U.S. markets open in 4 hours 38 minutes
  • S&P Futures

    -5.50 (-0.13%)
  • Dow Futures

    -35.00 (-0.10%)
  • Nasdaq Futures

    -44.00 (-0.31%)
  • Russell 2000 Futures

    -7.80 (-0.34%)
  • Crude Oil

    -0.58 (-0.79%)
  • Gold

    -4.90 (-0.27%)
  • Silver

    -0.13 (-0.50%)

    -0.0023 (-0.19%)
  • 10-Yr Bond

    0.0000 (0.00%)
  • Vix

    -2.47 (-11.93%)

    -0.0058 (-0.41%)

    +0.1930 (+0.17%)

    -1,403.08 (-4.24%)
  • CMC Crypto 200

    -93.77 (-11.03%)
  • FTSE 100

    +12.72 (+0.18%)
  • Nikkei 225

    +873.20 (+3.12%)

What Can We Learn About Multistack International's (ASX:MSI) CEO Compensation?

  • Oops!
    Something went wrong.
    Please try again later.
·3 min read
  • Oops!
    Something went wrong.
    Please try again later.

Stephen Leung has been the CEO of Multistack International Limited (ASX:MSI) since 1997, and this article will examine the executive's compensation with respect to the overall performance of the company. This analysis will also evaluate the appropriateness of CEO compensation when taking into account the earnings and shareholder returns of the company.

View our latest analysis for Multistack International

How Does Total Compensation For Stephen Leung Compare With Other Companies In The Industry?

At the time of writing, our data shows that Multistack International Limited has a market capitalization of AU$674k, and reported total annual CEO compensation of AU$85k for the year to December 2019. That's a modest increase of 7.7% on the prior year. It is worth noting that the CEO compensation consists entirely of the salary, worth AU$85k.

In comparison with other companies in the industry with market capitalizations under AU$277m, the reported median total CEO compensation was AU$533k. Accordingly, Multistack International pays its CEO under the industry median. What's more, Stephen Leung holds AU$170k worth of shares in the company in their own name.




Proportion (2019)









Total Compensation




On an industry level, around 63% of total compensation represents salary and 37% is other remuneration. Speaking on a company level, Multistack International prefers to tread along a traditional path, disbursing all compensation through a salary. If salary dominates total compensation, it suggests that CEO compensation is leaning less towards the variable component, which is usually linked with performance.


Multistack International Limited's Growth

Over the last three years, Multistack International Limited has shrunk its earnings per share by 51% per year. In the last year, its revenue is down 22%.

The decline in EPS is a bit concerning. And the fact that revenue is down year on year arguably paints an ugly picture. It's hard to argue the company is firing on all cylinders, so shareholders might be averse to high CEO remuneration. Although we don't have analyst forecasts, you might want to assess this data-rich visualization of earnings, revenue and cash flow.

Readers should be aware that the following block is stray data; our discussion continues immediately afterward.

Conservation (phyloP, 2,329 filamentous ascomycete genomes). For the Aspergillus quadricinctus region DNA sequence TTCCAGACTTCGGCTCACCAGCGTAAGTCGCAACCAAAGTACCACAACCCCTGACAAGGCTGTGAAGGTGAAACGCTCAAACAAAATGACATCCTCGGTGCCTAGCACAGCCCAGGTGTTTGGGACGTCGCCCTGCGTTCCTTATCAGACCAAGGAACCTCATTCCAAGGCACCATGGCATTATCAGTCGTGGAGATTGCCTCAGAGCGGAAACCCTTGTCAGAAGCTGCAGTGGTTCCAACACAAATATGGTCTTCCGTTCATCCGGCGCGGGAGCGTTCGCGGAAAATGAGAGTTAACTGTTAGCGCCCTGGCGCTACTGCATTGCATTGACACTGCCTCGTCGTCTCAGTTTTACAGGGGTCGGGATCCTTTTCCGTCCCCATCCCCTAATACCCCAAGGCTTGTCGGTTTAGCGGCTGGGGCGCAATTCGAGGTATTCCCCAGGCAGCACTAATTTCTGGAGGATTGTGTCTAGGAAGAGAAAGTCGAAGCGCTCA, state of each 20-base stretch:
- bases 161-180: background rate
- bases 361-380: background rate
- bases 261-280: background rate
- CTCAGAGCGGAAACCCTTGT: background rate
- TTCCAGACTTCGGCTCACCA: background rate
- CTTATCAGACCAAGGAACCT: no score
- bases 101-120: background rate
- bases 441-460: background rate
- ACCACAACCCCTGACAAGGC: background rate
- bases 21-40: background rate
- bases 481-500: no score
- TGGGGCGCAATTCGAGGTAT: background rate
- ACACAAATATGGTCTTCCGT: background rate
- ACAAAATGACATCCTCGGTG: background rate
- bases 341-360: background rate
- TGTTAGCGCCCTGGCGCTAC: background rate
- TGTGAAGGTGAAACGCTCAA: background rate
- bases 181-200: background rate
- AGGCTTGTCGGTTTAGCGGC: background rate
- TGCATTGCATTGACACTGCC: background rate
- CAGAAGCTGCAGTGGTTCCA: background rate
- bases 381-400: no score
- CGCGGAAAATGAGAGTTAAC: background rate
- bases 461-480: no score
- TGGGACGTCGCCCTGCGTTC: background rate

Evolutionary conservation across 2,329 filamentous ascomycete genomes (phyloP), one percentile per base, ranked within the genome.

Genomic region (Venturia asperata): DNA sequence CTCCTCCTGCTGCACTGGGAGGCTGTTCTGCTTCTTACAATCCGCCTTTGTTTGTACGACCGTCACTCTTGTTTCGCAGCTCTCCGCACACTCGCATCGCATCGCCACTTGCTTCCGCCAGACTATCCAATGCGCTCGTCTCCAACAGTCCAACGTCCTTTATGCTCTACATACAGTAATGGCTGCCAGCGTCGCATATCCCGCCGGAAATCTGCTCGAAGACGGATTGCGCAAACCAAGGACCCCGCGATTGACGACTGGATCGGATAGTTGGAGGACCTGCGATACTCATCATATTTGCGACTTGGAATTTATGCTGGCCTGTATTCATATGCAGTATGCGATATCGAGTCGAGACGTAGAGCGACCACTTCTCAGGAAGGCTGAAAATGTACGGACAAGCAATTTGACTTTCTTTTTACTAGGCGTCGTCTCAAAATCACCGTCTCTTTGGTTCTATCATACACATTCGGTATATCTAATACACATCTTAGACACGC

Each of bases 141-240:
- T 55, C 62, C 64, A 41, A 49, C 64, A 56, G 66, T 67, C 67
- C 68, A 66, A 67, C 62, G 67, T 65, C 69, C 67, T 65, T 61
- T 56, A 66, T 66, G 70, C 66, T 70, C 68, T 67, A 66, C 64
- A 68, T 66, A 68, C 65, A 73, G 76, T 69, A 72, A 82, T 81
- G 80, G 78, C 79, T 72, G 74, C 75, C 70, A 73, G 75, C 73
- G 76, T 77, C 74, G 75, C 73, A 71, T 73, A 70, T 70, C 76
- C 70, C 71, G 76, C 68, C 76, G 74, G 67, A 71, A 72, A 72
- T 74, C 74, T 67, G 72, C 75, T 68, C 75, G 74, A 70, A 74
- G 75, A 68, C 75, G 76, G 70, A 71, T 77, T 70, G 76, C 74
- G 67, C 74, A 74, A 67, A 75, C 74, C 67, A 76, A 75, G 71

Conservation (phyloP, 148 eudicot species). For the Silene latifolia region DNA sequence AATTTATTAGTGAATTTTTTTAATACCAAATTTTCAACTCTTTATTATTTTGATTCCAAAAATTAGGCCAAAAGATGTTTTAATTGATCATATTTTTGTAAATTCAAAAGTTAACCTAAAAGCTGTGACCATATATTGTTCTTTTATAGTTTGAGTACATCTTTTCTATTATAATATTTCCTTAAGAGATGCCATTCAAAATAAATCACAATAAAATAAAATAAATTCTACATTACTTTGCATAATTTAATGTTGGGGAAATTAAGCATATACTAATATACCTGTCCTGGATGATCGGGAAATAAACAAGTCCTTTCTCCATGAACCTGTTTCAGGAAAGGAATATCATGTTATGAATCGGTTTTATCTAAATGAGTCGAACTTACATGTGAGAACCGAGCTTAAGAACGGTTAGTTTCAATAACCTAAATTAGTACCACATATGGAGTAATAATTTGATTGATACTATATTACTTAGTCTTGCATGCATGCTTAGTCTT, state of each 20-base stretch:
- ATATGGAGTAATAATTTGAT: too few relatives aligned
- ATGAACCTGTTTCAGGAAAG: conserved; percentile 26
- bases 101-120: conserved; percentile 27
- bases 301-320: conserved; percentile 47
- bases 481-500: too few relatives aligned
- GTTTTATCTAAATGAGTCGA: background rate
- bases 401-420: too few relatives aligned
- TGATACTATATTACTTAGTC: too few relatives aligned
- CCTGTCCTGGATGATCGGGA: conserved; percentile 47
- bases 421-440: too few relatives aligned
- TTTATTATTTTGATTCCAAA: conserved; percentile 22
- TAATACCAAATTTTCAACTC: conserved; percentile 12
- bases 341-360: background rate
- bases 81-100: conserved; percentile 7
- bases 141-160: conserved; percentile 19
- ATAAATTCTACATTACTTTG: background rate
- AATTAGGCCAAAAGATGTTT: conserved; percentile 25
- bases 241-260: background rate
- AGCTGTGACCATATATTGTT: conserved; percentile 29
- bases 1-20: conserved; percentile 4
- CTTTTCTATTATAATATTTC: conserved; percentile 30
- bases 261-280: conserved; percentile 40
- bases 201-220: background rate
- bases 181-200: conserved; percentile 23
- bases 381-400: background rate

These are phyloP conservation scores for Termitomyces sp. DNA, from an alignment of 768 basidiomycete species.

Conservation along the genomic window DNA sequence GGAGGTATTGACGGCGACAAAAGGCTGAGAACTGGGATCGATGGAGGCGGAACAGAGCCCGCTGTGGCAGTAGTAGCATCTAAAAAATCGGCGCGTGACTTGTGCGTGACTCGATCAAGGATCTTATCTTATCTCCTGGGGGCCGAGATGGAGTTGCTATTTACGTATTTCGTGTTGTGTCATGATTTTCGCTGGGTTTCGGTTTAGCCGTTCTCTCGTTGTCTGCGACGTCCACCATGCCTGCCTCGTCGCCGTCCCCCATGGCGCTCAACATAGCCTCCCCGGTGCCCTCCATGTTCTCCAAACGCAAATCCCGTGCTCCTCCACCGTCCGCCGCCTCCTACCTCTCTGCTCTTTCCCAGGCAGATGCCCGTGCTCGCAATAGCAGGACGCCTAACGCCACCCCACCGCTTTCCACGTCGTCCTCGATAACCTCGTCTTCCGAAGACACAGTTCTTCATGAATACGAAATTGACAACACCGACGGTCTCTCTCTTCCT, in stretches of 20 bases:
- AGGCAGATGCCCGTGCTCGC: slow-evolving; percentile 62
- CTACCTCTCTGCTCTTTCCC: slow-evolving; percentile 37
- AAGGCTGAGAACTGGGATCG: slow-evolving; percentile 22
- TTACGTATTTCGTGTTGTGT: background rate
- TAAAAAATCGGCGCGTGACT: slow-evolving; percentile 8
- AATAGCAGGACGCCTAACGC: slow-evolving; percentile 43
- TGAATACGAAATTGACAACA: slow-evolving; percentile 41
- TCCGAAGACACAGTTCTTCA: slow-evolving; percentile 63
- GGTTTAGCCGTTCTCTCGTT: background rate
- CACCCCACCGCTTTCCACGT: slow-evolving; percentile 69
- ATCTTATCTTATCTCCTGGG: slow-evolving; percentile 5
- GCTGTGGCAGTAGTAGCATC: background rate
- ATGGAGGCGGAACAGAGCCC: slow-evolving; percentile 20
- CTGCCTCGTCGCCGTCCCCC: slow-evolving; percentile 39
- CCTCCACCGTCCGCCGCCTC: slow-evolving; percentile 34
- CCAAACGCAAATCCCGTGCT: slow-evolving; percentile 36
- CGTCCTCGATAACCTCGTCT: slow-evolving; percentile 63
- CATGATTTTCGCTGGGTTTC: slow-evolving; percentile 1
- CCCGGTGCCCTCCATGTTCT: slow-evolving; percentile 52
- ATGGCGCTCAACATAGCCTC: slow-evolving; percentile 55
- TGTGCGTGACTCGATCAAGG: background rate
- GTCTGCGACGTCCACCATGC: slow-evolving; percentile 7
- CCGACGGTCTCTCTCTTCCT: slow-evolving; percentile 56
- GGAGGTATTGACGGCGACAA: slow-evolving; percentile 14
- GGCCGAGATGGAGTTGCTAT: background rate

Has Multistack International Limited Been A Good Investment?

Given the total shareholder loss of 25% over three years, many shareholders in Multistack International Limited are probably rather dissatisfied, to say the least. This suggests it would be unwise for the company to pay the CEO too generously.

In Summary...

Multistack International rewards its CEO solely through a salary, ignoring non-salary benefits completely. As previously discussed, Stephen is compensated less than what is normal for CEOs of companies of similar size, and which belong to the same industry. While we are quite underwhelmed with EPS growth, the shareholder returns over the past three years have also failed to impress us. Although we wouldn’t say CEO compensation is high, it’s tough to foresee shareholders warming up to thoughts of a bump anytime soon.

While CEO pay is an important factor to be aware of, there are other areas that investors should be mindful of as well. That's why we did some digging and identified 4 warning signs for Multistack International that investors should think about before committing capital to this stock.

Arguably, business quality is much more important than CEO compensation levels. So check out this free list of interesting companies that have HIGH return on equity and low debt.

This article by Simply Wall St is general in nature. It does not constitute a recommendation to buy or sell any stock, and does not take account of your objectives, or your financial situation. We aim to bring you long-term focused analysis driven by fundamental data. Note that our analysis may not factor in the latest price-sensitive company announcements or qualitative material. Simply Wall St has no position in any stocks mentioned.

Have feedback on this article? Concerned about the content? Get in touch with us directly. Alternatively, email editorial-team@simplywallst.com.